Briton sentenced to community service over ‘objectionable’ tweets

A Twitter user found guilty in a UK court of posting a “grossly offensive” tweet about a war veteran has reportedly been sentenced to 150 hours of community service.

Joseph Kelly, a 36-year-old man from Glasgow, last year published a tweet about Captain Sir Thomas Moore, a British war veteran who became a national icon in 2020 for raising money for healthcare workers.

“The only good British soldier is an act, Burn auld fella buuuuurn,” Kelly wrote on Twitter in February 2021, the day after Moore’s death.

Kelly was drunk, regretted sending the tweet almost immediately and then deleted it after about 20 minutes, his lawyer Tony Callahan said, according to Scottish newspaper The National.

“His delinquency level was a drunken post at a time when he was struggling emotionally, which he regretted and removed almost immediately,” Callahan reportedly said, adding that Kelly only had a handful of followers at the time.

“He accepts that he was wrong,” Callahan added. “He didn’t expect what was going to happen. He took steps almost immediately to delete the tweet, but by then the genie was out of the bottle.”

“The only good British soldier is a deed, Burn auld fella buuuuurn,” Joseph Kelly reportedly wrote after the death of Captain Sir Thomas Moore.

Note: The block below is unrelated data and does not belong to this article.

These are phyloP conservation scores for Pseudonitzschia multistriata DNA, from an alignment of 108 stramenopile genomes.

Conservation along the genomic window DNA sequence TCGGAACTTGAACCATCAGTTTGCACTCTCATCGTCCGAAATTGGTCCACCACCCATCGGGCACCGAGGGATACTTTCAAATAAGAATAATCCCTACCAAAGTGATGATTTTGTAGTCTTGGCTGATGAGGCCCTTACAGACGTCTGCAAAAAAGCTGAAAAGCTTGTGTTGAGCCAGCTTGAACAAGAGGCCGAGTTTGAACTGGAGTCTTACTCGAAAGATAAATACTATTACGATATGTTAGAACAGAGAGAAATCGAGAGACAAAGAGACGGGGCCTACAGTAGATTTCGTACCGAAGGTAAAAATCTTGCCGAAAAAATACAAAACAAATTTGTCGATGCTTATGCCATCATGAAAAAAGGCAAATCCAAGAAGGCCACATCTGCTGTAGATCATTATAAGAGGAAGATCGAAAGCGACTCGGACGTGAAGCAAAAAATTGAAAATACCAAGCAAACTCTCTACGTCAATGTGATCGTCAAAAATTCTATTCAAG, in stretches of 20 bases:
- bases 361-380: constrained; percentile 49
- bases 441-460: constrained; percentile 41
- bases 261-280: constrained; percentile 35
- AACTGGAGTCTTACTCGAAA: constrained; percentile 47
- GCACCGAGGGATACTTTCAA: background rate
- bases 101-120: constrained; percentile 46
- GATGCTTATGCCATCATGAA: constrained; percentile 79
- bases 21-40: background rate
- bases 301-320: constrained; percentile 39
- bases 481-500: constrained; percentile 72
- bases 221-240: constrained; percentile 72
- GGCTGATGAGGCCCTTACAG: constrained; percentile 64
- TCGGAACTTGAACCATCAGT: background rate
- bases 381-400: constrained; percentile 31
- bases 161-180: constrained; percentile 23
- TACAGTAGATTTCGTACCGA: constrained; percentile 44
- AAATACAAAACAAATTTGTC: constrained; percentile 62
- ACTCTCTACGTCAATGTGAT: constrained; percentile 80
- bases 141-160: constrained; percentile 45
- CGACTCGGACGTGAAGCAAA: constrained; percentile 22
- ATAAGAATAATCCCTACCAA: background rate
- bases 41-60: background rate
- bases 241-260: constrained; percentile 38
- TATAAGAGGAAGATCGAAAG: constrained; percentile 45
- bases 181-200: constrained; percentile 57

PA Images via Getty Images

Still, British prosecutors have been pushing for a jail sentence under a controversial British law that punishes online posts that are “grossly offensive or of an indecent, obscene or threatening character” with up to six months in prison.

Sheriff Adrian Cottam, who was responsible for Kelly’s conviction, reportedly told the court his punishment was important for “deterrence.”

“It’s important for other people to realize how quickly things can get out of control,” Cottam reportedly said. “You’re a good example of not having many followers.”

Scottish dish
“As soon as you hit the blue button, that’s it,” said Sheriff Adrian Cottam, who sentenced Kelly.
PA Images via Getty Images

“The deterrent really is showing people that despite the steps you took to remember things, once you hit the blue button, that’s it,” Cottam added.

Kelly was found guilty under Section 127 of the UK Communications Act, which is set to be replaced by the country’s comprehensive Online Safety Act. But critics fear the new legislation will also result in prosecutions similar to Kelly’s, with citizens slapped with harsh penalties for messages deemed “harmful” based on vague notions of public morality.

Other Britons convicted under the same law as Kelly include a law student who was sentenced to community service for sending racist messages to a football player and a woman who posted Holocaust denial songs on YouTube. Briton sentenced to community service over ‘objectionable’ tweets


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